Further, Consortium B is not relying on patents and other IP rights to reap huge profits during the pandemic to fund (further) vaccine development. Instead, the huge sums of public money committed have underwritten the costs of development, manufacture and distribution by each of the Consortium B members, substantially ‘de-risking’ it, helping to ensure that any successful vaccine will be delivered as affordably as possible to as wide a population as possible, to help bring an end to the pandemic. (Again, in Europe, the associated product liability indemnification is reportedly contingent on AstraZeneca delivering the vaccine at a non-profit price, whereas it is instead ‘business as usual’ with no such indemnification for, for example, Sanofi’s for-profit vaccine.)
Notwithstanding the involvement of AstraZeneca, a ‘Big Pharma’ firm, the pandemic phase of this project can therefore perhaps be regarded as illustrating at least some aspects of a new de-linked R&D model, where the costs of funding medical R&D and delivering the new products developed are not recovered through monopolistic market pricing. Of course, if this particular project is a success, future analysis will have to judge whether the level of public investment committed was justifiable. Further, since that investment has not seemingly come with adequate post-pandemic strings attached, the ‘business as usual’ model (where patents and other IP rights can be used to try to reap huge profits) might well eventually be expected to reassert itself. Nevertheless, the operation of Consortium B during the pandemic may perhaps be a forerunner pointing to the development of new R&D coalitions and funding models that could serve humanity long beyond the COVID-19 pandemic.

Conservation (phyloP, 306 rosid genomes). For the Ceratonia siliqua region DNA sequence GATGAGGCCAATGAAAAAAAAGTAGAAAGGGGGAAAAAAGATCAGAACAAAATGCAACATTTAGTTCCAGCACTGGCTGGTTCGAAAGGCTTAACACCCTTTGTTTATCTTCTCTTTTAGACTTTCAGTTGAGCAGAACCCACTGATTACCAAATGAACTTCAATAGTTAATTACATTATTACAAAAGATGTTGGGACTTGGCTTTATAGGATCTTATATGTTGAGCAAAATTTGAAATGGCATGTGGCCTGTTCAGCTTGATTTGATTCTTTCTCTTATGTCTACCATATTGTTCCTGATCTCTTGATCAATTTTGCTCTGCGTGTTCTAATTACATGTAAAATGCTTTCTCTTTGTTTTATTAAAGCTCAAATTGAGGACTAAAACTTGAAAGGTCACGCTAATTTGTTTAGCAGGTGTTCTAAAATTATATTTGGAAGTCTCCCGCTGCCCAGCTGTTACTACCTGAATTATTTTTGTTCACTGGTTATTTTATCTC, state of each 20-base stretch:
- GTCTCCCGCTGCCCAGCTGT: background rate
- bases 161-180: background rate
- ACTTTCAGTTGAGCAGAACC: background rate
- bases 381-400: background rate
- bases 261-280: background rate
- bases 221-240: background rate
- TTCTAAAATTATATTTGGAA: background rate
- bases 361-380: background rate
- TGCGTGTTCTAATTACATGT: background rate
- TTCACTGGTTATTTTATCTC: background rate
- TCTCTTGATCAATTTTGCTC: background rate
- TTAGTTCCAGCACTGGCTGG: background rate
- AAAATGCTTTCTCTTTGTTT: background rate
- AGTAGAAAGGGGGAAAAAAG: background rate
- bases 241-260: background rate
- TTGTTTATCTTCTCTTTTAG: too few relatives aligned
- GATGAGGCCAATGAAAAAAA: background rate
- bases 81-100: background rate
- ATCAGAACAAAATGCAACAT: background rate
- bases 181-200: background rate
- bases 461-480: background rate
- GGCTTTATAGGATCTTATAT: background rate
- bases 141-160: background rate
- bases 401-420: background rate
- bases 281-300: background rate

Christopher Garrison, MA LLM MA, is a legal adviser with over 20 years of experience on intellectual property issues. He became a consultant legal adviser to Médecins Sans Frontières’ Campaign for Access to Essential Medicines in 2001. Subsequently he has also consulted on access to medicines, medical R&D and public/private collaboration issues for, for example, the World Health Organisation, the Bill & Melinda Gates Foundation, the Pharmaceutical R&D Policy Project at the London School of Economics, and the Medicines Patent Pool.
The above was first published as a briefing paper by Medicines Law & Policy under a Creative Commons licence (CC BY-NC-ND 4.0) and is reprinted here with permission. Medicines Law & Policy brings together legal and policy experts in the field of access to medicines, international law and public health to provide analysis, best practice models and other information that can be used by governments, non-governmental organisations, product development initiatives, funding agencies, UN agencies and others working to ensure the availability of effective, safe and affordable medicines for all.
The briefing paper was prepared by Christopher Garrison with the assistance of other members of Medicines Law & Policy: Dr Ellen ’t Hoen, Pascale Boulet and Dr Katrina Perehudoff (review and comments) and Kaitlin Mara (review and comments, infographics and layout). Special thanks are also due to Aaron Blomme (additional input on infographics) and Diarmaid MacDonald (responding to a request regarding the civil society letter (section 2.8)).
*Third World Resurgence No. 345/346, 2020, pp 48-56